The Diary of a Bookseller: my perfect bookshop

Where I live, there aren’t really a lot of options when it comes to bookshops. There was one, The Forest Bookshop, but that closed down, and other than that it’s just libraries. But even then they don’t have the greatest stock. Each city near me has a Waterstones which I love, but it’s not the same as an independent store full of hidden gems.

When I moved to Bath, I fell in love with the number of bookshops that I found. Topping & Company is my favourite, books of every genre imaginable, signed editions, events, all complete with a cup of tea to drink while you browse. It is the closest to my perfect bookshop that I’ve found so far.

I recently read The Diary of a Bookseller, and it got me thinking about what it’d be like to own a bookshop. How big would it be? Would it be second-hand, which genres would it sell? What would it look like?

I’ve written down some of the key characteristics that my bookshop would have, but I’m pretty sure they’ll change over time. Right now though it sounds like the perfect place for me to be right now, so warm and cosy and, of course, filled with books!

Tea and coffee station

There is a well known quote, ‘The secret to a well balanced life is a cup of tea in one hand and a book in the other’, and it’s fair to say that no truer words have been spoken here. I want my bookshop to feel cosy and inviting, and the ultimate way to welcome someone is with a hot beverage. Served in the prettiests cups, all mix and match and related to books one way or another, in a variety of sizes (the biggest mugs will always be used for hot chocolates, served with cream and marshmallows, obviously) with a few biscuits or chunks of chocolates. Teapots for tea, and cafetieres for coffee.

Unless it’s a latte, in which case it shall be made with the most instagrammable coffee art ever.

Armchairs

One cannot be expected to walk around trying to carry a handful of books and a hot drink in my bookshop. Soft armchairs complete with throws will be dotted throughout the store.

A fireplace

I’m that type of person who is always cold, and so a fireplace is essential. My bookshop would be quite big, so there will be some heaters here and there as well, but the main space will have an extravagant fireplace to keep my bookshop warm. There wouldn’t be any music, so the crisp snap of a blazing fire will add to the cosy atmosphere. And it can easily be decorated for celebrations, like a wreath at Christmas or ‘cobwebs’ at Halloween.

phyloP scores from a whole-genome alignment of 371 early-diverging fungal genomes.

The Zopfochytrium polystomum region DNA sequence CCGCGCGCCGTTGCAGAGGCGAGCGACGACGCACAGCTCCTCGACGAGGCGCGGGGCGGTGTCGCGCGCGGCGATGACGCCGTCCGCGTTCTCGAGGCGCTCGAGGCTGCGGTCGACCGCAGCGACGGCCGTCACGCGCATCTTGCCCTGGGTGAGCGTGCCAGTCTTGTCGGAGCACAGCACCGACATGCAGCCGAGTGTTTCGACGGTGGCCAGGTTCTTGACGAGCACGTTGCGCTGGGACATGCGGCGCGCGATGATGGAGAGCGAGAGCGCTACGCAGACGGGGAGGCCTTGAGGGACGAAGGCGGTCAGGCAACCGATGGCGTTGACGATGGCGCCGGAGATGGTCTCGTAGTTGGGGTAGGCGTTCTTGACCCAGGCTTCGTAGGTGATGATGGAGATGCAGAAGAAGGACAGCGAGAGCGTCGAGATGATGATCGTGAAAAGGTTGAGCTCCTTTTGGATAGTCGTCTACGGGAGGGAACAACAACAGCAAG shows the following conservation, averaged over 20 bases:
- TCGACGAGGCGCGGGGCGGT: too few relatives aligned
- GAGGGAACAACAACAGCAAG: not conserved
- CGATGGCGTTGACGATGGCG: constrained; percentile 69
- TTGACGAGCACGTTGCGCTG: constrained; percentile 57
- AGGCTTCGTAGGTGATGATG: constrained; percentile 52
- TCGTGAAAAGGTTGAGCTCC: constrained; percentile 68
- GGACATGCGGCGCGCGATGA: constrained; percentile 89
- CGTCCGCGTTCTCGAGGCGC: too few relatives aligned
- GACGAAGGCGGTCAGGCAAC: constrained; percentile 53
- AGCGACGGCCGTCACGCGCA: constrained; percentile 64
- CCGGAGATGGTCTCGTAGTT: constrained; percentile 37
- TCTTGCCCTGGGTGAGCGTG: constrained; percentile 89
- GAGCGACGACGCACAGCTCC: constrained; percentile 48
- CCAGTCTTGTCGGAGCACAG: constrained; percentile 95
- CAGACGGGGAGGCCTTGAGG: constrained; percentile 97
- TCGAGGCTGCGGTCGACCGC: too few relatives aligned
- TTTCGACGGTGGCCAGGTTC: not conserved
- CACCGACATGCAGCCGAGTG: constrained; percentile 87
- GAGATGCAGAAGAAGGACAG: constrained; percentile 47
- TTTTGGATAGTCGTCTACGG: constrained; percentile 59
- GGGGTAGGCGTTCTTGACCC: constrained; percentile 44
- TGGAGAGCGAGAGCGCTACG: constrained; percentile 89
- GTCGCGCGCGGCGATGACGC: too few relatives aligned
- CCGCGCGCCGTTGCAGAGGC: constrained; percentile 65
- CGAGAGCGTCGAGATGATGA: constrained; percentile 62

Ladders

My bookshop will have more books than anyone can imagine, and visitors will need to reach them all.

One of my favourite scenes from Beauty and the Beast is when Belle is in the bookshop on a wheelie ladder that glides along the shelves. I think having a few of those will be perfect in my shop, and I’m sure bookworms would be very excited to see them. It adds a fun aspect to my bookstore.

Second hand books

My bookshop would consist of both new and used books. Even though I’m not a fan of used books myself just because I don’t like folded pages, creased bindings, etc, I love the idea of a book being passed from person to person in its life. And I don’t write in my books, but sometimes seeing other people’s annotations can be cool, especially if it has some sort of meaning.

Plus, coming from someone who has way too many books, second hand bookshops are a great way to get rid of books that you don’t have room for, so I’d love to help people clear their shelves!

Book recommendations

I love book recommendations. When it comes to finding a new read, blurbs aren’t helpful. I prefer it when someone says to me ‘If you like so-and-so, you’ll love this book!”. I’d have little signs or posters dotted around, swapping them regularly for different books. I’d also include one in every online newsletter that I’d write (Customers can sign up to them so they can hear about the bookish events I’d hold!).